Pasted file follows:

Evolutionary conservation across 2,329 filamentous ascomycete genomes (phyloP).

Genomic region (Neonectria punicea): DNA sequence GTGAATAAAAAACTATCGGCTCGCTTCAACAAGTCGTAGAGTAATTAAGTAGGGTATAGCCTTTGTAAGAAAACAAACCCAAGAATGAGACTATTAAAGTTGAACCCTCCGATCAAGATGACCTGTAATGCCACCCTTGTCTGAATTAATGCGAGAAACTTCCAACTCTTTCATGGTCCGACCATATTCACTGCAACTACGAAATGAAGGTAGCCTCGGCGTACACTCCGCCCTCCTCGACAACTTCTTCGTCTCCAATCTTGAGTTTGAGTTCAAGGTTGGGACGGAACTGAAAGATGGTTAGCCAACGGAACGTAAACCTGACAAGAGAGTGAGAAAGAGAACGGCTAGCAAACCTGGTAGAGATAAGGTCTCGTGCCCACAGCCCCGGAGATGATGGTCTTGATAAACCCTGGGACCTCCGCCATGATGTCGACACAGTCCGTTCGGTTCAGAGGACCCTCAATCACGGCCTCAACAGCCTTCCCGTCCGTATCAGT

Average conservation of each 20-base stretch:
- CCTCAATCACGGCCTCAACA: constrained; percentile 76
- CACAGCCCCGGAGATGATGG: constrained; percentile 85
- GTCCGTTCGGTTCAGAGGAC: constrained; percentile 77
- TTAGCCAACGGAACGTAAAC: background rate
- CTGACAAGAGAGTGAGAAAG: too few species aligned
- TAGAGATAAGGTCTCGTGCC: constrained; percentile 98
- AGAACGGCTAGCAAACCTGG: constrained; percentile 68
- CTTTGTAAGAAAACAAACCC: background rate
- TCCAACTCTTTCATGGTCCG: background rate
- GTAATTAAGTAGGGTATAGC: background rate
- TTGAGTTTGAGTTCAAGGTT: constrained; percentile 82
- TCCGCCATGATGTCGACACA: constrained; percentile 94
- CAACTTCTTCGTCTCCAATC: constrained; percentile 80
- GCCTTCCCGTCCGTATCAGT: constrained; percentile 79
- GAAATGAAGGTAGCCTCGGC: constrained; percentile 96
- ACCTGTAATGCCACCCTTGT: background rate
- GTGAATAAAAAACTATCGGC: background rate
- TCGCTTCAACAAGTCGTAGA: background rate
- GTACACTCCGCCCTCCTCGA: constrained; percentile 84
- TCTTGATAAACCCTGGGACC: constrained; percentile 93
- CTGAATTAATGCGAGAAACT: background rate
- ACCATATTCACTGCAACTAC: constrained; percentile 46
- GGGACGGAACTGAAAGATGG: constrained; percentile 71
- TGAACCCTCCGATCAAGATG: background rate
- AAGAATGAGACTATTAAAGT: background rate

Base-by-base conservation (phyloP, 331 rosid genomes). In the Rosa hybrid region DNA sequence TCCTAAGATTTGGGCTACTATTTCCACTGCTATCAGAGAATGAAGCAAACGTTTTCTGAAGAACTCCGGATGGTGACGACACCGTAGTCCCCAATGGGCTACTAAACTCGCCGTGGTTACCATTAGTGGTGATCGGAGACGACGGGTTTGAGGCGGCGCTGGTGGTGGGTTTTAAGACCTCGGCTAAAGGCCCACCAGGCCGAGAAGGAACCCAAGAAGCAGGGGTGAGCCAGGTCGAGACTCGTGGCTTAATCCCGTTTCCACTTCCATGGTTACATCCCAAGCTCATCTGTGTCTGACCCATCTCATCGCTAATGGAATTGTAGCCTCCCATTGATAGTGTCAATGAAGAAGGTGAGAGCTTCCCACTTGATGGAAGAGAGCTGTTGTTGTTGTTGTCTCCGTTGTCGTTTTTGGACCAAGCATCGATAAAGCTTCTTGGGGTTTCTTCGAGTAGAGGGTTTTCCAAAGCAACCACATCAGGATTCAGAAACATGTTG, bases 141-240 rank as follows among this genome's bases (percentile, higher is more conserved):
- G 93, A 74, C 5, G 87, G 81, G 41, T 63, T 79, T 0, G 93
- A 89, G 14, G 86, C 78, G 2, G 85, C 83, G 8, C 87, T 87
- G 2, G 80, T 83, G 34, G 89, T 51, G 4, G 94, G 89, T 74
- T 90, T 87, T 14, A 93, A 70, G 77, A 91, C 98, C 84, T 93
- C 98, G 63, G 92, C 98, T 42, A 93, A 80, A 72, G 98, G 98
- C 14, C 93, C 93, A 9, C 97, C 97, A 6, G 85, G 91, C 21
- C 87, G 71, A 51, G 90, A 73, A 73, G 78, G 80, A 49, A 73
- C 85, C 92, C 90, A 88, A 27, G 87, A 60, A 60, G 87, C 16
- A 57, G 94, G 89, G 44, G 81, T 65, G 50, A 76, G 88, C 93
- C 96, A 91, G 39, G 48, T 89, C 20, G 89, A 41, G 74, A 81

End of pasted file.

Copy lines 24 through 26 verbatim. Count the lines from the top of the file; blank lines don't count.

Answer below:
- CTGAATTAATGCGAGAAACT: background rate
- ACCATATTCACTGCAACTAC: constrained; percentile 46
- GGGACGGAACTGAAAGATGG: constrained; percentile 71